The liquid reagent is injected into each reactor by means of a pump (1 a to 1 d) that can be a piston type pump with a total volume of at least 500 cm3 such as, for example, the 500D pumps marketed by ISCO. This type of pump allows high-pressure and high-precision injection, without surges, of very small quantities of liquid (ranging between 0.05 and 100 cm3/h). If the viscosity at ambient temperature of the reagent is not sufficient to allow correct injection, this pump can be equipped with a system allowing to heat it to a moderate temperature (50 to 120° C.). Similarly, the supply vessel 10 of pump 1 a (or 1 b, 1 c, 1 d) and the reagent circulation lines between supply vessel 10, the pump and the reactor must be heated for liquid reagents whose viscosity is not sufficient at ambient temperature. Mixing of the liquid and gaseous reagents is performed upstream from the reactor.
In cases where activation of the catalyst requires the presence of a particular chemical compound, it is possible to feed the liquid reagent injection pump from another supply vessel containing this compound dissolved in a solvent.
The inside diameter of the reactors used or microreactors ranges between 0.5 and 3 cm, preferably between 1 and 2 cm for a length ranging between 10 and 50 cm, preferably between 15 and 25 cm. They are arranged vertically in an oven. The direction of flow of the reagents can be ascending or descending. These reactors are made of heat-resisting steel (of Inconel 625 type for example). The cylindrical catalyst bed is located in the central part thereof, it contains between 0.1 and 10 g catalyst. This bed is preceded by a bed of inert material (silicon carbide for example) having the same grain size as the catalyst, whose purpose is to provide preheating and vaporization of the reagents. These reactors are axially equipped with small-diameter thermocouples (0.5 mm for example) allowing to measure the temperature at different points along the longitudinal axis. The heating oven of these reactors consists of at least two (preferably four) zones that are independent as regards temperature control. The first zone corresponds to the reagent preheating and vaporization zone, the second one to the catalyst bed. The presence of various individually controlled zones guarantees isothermal operation of the reactor along the longitudinal axis thereof.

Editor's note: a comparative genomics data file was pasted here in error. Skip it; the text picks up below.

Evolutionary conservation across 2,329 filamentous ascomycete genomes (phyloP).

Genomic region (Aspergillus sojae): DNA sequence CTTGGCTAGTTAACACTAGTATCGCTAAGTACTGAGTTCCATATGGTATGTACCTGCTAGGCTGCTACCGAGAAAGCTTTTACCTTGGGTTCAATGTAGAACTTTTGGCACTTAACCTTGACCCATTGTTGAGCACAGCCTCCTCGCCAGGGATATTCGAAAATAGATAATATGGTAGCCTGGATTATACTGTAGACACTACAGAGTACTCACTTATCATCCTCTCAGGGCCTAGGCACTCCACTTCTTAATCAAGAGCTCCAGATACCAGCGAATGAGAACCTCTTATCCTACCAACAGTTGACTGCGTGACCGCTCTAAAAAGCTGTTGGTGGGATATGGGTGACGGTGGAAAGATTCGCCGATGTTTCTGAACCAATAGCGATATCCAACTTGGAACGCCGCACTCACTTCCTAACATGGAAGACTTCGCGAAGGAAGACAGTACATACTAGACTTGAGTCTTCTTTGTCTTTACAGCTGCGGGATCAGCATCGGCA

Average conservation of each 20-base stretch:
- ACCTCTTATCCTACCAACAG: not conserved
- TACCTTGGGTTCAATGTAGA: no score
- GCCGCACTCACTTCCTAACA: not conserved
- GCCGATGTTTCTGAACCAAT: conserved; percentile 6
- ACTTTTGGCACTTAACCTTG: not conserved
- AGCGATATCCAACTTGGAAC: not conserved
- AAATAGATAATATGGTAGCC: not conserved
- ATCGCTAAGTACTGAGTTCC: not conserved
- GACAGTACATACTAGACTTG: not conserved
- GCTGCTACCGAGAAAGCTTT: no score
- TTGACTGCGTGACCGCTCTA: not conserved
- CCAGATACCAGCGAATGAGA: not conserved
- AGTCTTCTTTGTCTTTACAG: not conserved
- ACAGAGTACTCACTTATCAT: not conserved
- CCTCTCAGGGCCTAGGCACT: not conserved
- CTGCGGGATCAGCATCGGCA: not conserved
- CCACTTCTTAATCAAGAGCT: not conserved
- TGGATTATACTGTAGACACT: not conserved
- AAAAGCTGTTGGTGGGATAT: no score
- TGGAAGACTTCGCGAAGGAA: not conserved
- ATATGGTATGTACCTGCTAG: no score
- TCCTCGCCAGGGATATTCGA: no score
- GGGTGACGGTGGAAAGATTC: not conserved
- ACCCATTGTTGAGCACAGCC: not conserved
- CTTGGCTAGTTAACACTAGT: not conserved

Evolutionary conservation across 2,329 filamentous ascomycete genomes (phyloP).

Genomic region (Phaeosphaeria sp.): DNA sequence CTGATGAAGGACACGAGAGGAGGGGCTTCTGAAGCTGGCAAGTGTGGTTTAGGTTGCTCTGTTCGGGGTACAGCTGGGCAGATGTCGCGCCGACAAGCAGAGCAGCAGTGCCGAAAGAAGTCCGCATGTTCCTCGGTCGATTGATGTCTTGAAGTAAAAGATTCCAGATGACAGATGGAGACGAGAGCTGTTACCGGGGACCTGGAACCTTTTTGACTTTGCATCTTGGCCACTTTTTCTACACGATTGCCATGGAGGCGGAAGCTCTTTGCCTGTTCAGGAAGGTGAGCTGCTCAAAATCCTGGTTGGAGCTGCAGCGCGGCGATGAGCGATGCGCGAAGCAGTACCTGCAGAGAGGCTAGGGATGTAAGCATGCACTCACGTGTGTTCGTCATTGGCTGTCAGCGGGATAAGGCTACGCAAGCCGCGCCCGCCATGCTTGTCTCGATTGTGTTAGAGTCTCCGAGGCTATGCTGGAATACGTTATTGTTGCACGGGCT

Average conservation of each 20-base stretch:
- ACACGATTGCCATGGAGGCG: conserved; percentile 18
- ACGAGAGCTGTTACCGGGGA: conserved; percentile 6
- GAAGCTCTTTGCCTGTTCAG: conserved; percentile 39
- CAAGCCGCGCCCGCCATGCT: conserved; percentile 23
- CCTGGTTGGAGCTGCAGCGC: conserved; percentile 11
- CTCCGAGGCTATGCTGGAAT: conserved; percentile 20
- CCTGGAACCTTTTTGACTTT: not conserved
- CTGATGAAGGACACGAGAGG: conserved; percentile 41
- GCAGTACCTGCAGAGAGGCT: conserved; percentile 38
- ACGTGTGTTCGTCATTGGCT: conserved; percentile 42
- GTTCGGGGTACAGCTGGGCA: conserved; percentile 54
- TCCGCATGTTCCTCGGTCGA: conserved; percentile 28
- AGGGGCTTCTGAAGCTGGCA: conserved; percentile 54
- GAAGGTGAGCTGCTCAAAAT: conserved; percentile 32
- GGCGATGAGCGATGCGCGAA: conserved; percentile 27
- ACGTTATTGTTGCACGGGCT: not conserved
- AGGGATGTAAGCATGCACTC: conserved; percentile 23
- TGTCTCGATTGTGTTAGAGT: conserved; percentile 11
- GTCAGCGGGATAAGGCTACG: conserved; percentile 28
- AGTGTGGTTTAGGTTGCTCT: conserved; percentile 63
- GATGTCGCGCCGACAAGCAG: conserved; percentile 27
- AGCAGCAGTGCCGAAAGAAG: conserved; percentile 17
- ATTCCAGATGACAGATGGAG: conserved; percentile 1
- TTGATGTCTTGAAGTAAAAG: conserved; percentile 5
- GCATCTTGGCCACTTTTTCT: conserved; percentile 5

The system (4 a to 4 d) located at the outlet of each reactor consists of an element (11 a to 11 d) intended for pre-expansion and controlled flow rate injection of diluent gas into the various reaction product flows (hydrogen or helium for example). The pressure and the temperature are maintained in elements (4 a to 4 d), the distribution means, or selection system (5), and the product circulation lines connecting reactors (3 a to 3 d) to analyzer (6) so that the effluent is gaseous to allow proper analysis of the constituents. The pre-expansion overflow type element with a low internal volume allows to lower the pressure of the mixture of reaction products. Expansion to atmospheric pressure of the reaction effluents is provided by complete expansion systems (7 a) and (7 b) respectively located after selection valve (5) and analyzer (6). The distribution means have as many inlets as there are reactors and two outlets 12 and 11, one near to the analyzer, the other near a post-expansion discharge system.
It is important to keep the reaction products in a totally gaseous state in order to allow correct analysis. In fact, the presence of liquid droplets in the sample of these products injected into the analyzer greatly modifies the relative concentrations of the different products. The sample analyzed is then no longer representative of the mixture of reaction products.
This is possible through control and adjustement of the temperature, the total pressure (by means of pre-expansion) and the partial pressures (by means of the dilution ratio, injection 11 a-11 d). It can be noted that the design of the distribution means practically prevents or limits inner losses and inner dead volumes likely to distort analyses during the reaction cycle, especially under high temperature and high pressure conditions.
An example of adjustment of these parameters is described hereafter. A reactive mixture of hydrogen and paraffin hydrocarbons containing 11 to 16 carbon atoms (in the proportion of 5 moles hydrogen per mole of hydrocarbons) is converted at 380° C. and 100 bars with a rate of conversion to lighter hydrocarbons of about 50%. At the reactor outlet, the pressure is pre-reduced to 60 bars, the temperature maintained at 230° C. and diluent gas is injected at the reactor outlet. The volume flow rate of this injection is 20 times as great as the flow rate of hydrogen mixed with the reactive hydrocarbons at the reactor inlet. Under such conditions, the quality of the chromatographic analysis is correct. All the reaction products remain in the gaseous state and the sample injected into the chromatographic analyzer is representative of the reaction products.